Eddie Bernice Johnson

Johnson Backs Away From Sexual Harassment Remarks
Texas congresswoman said she remembered when ‘it was as much the woman’s responsibility as the man’s’

Rep. Eddie Bernice Johnson, D-Texas, walked back her comments about sexual assault. (Tom Williams/CQ Roll Call file photo)

Rep. Eddie Bernice Johnson walked back comments she made about women sharing responsibility in sexual harassment and assault.

The Texas Democrat’s remarks were initially in response to allegations about Hollywood producer Harvey Weinstein sexually assaulting numerous women.

After Storms’ Devastation, No Change in Hill Climate Debate
“I don’t think there is going to be some big ‘come to Jesus’ moment”

Inhofe said attempts to connect recent extreme events to climate change are a ploy to drum up support for the climate change movement. (Tom Williams, CQ Roll Call)

Florida, parts of Texas and the U.S. Virgin Island are facing months or years of recovery after hurricanes Irma and Harvey pummeled communities, turned streets into rivers and upended lives, but it does not appear that the catastrophic storms have changed the conversation about climate change in Washington.

GOP lawmakers skeptical of climate science didn’t announce new views or a sense of urgency in addressing the global warming that scientists say exacerbated the impact of the storms.

Democrats See New Opportunities in Texas Redistricting Case
But quickly finding good candidates before midterms could be a challenge

While Texas Rep. Will Hurd is already a top Democratic target in 2018, the redistricting case could make his race even more competitive. (Bill Clark/CQ Roll Call File Photo)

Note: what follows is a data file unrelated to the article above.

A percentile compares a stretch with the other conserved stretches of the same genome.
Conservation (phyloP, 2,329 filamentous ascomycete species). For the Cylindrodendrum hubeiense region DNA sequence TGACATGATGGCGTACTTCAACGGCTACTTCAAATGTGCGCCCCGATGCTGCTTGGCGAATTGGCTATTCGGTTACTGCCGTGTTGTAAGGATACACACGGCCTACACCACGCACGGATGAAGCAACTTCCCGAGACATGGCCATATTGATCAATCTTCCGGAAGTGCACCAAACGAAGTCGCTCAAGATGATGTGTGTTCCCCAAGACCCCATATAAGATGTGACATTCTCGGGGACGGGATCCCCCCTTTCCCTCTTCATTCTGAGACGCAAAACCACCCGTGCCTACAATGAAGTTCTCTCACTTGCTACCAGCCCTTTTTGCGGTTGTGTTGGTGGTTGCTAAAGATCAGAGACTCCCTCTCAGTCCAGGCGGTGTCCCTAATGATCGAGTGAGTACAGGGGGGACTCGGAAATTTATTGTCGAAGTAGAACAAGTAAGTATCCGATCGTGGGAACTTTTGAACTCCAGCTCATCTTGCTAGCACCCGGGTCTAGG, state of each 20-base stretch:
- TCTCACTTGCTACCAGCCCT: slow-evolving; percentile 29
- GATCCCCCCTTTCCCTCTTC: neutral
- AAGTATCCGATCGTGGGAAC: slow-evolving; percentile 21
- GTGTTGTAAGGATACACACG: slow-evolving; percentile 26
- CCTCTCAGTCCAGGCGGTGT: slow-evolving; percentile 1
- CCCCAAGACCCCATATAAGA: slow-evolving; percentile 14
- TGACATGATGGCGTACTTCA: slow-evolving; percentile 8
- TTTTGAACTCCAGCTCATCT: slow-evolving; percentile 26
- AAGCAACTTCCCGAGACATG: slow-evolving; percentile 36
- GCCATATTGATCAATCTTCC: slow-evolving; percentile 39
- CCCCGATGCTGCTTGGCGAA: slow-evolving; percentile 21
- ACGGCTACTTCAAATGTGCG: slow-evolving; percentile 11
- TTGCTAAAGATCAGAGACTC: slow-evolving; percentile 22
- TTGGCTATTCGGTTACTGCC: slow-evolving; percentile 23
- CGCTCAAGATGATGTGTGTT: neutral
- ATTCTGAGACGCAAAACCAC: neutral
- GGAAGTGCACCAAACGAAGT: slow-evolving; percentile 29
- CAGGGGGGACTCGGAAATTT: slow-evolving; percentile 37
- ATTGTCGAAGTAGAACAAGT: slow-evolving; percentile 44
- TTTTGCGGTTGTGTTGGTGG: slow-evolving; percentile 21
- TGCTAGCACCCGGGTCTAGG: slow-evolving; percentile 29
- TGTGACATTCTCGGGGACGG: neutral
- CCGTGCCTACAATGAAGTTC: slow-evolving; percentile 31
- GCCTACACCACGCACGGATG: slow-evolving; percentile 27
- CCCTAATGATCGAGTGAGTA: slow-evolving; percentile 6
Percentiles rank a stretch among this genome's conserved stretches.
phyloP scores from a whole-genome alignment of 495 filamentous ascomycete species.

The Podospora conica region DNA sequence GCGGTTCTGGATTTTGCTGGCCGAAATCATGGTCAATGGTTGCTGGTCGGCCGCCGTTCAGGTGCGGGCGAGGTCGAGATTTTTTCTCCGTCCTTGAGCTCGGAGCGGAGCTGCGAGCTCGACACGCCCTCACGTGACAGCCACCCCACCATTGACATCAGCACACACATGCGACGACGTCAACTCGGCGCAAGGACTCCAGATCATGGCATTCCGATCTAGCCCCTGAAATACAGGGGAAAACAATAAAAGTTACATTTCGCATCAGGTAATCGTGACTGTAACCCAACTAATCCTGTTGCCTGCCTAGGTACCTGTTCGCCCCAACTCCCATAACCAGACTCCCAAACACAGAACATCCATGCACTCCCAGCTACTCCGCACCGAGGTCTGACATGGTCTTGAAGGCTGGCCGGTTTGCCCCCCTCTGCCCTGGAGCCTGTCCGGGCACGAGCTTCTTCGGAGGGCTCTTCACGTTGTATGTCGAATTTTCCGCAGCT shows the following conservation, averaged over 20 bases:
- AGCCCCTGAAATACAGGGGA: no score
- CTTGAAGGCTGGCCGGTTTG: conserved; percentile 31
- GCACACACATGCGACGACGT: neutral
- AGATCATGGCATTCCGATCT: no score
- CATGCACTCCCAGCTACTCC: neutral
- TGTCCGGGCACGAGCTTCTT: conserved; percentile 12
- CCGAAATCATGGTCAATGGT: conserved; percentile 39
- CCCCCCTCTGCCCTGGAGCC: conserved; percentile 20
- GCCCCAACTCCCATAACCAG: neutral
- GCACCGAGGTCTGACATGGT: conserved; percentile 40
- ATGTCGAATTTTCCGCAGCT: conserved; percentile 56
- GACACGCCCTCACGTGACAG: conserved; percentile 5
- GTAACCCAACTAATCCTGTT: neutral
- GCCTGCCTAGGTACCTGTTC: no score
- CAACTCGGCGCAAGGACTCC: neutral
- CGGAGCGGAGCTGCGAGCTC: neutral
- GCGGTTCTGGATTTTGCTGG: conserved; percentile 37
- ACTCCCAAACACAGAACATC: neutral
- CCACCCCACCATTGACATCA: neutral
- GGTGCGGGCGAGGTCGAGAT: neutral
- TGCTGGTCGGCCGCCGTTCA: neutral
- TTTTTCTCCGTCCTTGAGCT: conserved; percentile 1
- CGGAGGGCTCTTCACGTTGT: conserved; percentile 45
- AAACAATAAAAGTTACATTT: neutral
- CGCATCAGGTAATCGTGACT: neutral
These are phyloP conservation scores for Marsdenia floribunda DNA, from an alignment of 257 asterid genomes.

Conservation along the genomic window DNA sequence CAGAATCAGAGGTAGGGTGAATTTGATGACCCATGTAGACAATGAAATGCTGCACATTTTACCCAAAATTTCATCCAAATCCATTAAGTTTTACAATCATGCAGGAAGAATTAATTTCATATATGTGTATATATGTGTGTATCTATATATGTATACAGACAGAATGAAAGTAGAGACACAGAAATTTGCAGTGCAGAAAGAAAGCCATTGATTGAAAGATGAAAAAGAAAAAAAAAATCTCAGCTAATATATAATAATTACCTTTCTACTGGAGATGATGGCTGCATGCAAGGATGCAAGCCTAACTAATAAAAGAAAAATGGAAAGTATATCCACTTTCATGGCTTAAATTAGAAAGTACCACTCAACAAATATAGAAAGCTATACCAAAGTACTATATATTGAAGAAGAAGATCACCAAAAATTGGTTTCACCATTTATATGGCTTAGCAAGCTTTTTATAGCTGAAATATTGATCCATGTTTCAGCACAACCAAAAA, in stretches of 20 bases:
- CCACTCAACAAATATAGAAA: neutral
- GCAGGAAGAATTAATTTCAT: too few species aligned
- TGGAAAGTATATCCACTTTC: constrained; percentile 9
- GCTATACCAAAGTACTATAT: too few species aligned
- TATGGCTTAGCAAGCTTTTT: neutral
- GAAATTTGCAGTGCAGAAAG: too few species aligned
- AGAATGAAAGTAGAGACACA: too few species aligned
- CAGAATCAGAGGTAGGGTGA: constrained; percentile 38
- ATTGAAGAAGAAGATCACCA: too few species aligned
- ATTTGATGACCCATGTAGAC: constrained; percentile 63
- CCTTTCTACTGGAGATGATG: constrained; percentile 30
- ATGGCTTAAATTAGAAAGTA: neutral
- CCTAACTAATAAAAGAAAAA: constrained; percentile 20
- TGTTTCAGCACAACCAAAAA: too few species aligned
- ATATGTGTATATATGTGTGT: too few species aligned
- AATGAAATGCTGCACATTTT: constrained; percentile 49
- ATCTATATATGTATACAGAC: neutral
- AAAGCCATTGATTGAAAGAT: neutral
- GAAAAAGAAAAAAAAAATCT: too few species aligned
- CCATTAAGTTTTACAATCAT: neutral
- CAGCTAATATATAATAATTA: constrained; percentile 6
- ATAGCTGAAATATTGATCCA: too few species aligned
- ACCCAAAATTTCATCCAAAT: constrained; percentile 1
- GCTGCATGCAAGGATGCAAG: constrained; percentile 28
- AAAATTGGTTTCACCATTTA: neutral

A congressional redistricting case could offer Texas Democrats a glimmer of hope for making gains in the Republican-dominated state if a new map takes effect shortly before the 2018 midterm elections. 

Revised congressional boundaries could create opportunities for Democrats looking to win back the House — but also challenges if they must quickly find formidable candidates in newly competitive races. And if a court redraws the state’s map, the GOP-led state government would lose control of a tool that lawmakers in Texas and across the country have relied on to stay in power. 

Opinion: African-American Women Call Out the Democratic National Committee
But are Democrats listening?

Then-Labor Secretary Tom Perez and California Rep. Maxine Waters at a news conference in April 2016. A group of African-American women have sent Perez, now chairman of the Democratic National Committee, a letter warning that most black voters feel the party takes them for granted. (Tom Williams/CQ Roll Call File Photo)

We crave the hard-to-get while ignoring the one who has stuck with us through thick and thin. In a letter to the DNC chair, a group of black women — activists, community leaders and elected officials — has accused the Democratic Party of falling into that too-often-true cliche. Who can blame them? 

Shades of “Moby-Dick” in the narrative that took hold after the party’s 2016 losses, with white working-class males replacing the elusive white whale of Melville’s imagination. Will the results for the Democrats be just as tragic as Captain Ahab’s if the party doubles down on that strategy for election cycles to come?

Black History Month: Cedric Richmond on the ‘Work to Do’ Ahead
CBC chairman says promises of King, Chisholm haven’t yet been fulfilled